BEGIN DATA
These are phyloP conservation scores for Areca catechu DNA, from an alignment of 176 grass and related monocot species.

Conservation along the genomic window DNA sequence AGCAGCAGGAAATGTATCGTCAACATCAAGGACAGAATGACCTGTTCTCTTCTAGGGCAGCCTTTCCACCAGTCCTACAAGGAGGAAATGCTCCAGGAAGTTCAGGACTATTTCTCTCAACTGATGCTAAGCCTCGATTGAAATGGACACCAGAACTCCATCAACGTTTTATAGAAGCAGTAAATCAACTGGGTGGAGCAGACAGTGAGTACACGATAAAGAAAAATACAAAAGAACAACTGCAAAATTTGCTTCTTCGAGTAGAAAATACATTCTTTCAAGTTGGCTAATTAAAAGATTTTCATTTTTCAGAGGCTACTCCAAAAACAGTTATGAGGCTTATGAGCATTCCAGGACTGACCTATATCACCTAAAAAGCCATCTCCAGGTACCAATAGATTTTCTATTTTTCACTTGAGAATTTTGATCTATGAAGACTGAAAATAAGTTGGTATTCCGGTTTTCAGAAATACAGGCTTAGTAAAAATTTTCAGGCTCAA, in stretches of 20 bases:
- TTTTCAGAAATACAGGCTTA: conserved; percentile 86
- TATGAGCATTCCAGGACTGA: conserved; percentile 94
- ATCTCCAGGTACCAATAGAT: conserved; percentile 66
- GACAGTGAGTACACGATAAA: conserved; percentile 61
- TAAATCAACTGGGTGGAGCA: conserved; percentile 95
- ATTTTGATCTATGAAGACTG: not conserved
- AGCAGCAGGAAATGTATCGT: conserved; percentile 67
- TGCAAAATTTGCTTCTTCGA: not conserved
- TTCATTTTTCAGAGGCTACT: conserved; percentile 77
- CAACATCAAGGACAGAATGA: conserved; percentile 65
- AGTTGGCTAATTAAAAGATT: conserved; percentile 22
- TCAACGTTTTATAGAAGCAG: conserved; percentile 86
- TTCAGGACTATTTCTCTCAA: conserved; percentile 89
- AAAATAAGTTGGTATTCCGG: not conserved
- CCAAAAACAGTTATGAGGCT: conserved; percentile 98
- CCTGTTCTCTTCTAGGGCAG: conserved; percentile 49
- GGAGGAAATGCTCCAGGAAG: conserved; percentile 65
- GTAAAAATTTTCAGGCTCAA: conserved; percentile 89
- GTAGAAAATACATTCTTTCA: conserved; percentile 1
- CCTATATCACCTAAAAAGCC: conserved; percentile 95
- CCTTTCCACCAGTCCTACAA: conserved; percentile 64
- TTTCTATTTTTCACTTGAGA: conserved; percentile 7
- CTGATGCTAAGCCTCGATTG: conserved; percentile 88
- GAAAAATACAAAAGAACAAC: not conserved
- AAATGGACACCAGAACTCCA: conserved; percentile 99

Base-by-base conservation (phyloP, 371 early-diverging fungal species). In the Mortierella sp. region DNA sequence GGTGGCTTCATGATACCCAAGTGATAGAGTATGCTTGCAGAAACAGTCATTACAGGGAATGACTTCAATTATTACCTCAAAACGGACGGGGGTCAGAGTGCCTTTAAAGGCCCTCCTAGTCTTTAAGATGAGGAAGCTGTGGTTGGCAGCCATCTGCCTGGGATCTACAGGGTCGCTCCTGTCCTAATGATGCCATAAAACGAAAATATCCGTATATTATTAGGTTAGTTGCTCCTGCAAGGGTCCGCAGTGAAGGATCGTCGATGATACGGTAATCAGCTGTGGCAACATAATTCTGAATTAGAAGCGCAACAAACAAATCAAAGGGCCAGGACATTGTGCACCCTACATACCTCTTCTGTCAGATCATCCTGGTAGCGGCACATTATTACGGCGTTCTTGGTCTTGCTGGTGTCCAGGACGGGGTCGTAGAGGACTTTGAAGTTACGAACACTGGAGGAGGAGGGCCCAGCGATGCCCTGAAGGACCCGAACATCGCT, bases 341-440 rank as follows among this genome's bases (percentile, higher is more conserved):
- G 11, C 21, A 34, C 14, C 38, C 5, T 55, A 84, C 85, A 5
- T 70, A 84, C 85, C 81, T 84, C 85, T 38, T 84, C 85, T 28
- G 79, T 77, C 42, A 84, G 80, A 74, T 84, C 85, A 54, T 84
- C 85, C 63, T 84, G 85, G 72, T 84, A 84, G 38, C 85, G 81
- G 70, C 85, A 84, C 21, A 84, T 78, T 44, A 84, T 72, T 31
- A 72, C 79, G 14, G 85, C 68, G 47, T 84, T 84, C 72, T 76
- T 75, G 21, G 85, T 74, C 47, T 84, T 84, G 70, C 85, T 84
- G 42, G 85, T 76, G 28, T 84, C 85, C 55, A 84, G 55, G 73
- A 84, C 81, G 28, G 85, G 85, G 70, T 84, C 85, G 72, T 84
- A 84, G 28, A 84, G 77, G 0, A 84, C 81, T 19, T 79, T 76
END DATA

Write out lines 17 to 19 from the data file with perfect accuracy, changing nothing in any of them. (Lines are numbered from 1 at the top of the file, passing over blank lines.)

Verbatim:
- CCAAAAACAGTTATGAGGCT: conserved; percentile 98
- CCTGTTCTCTTCTAGGGCAG: conserved; percentile 49
- GGAGGAAATGCTCCAGGAAG: conserved; percentile 65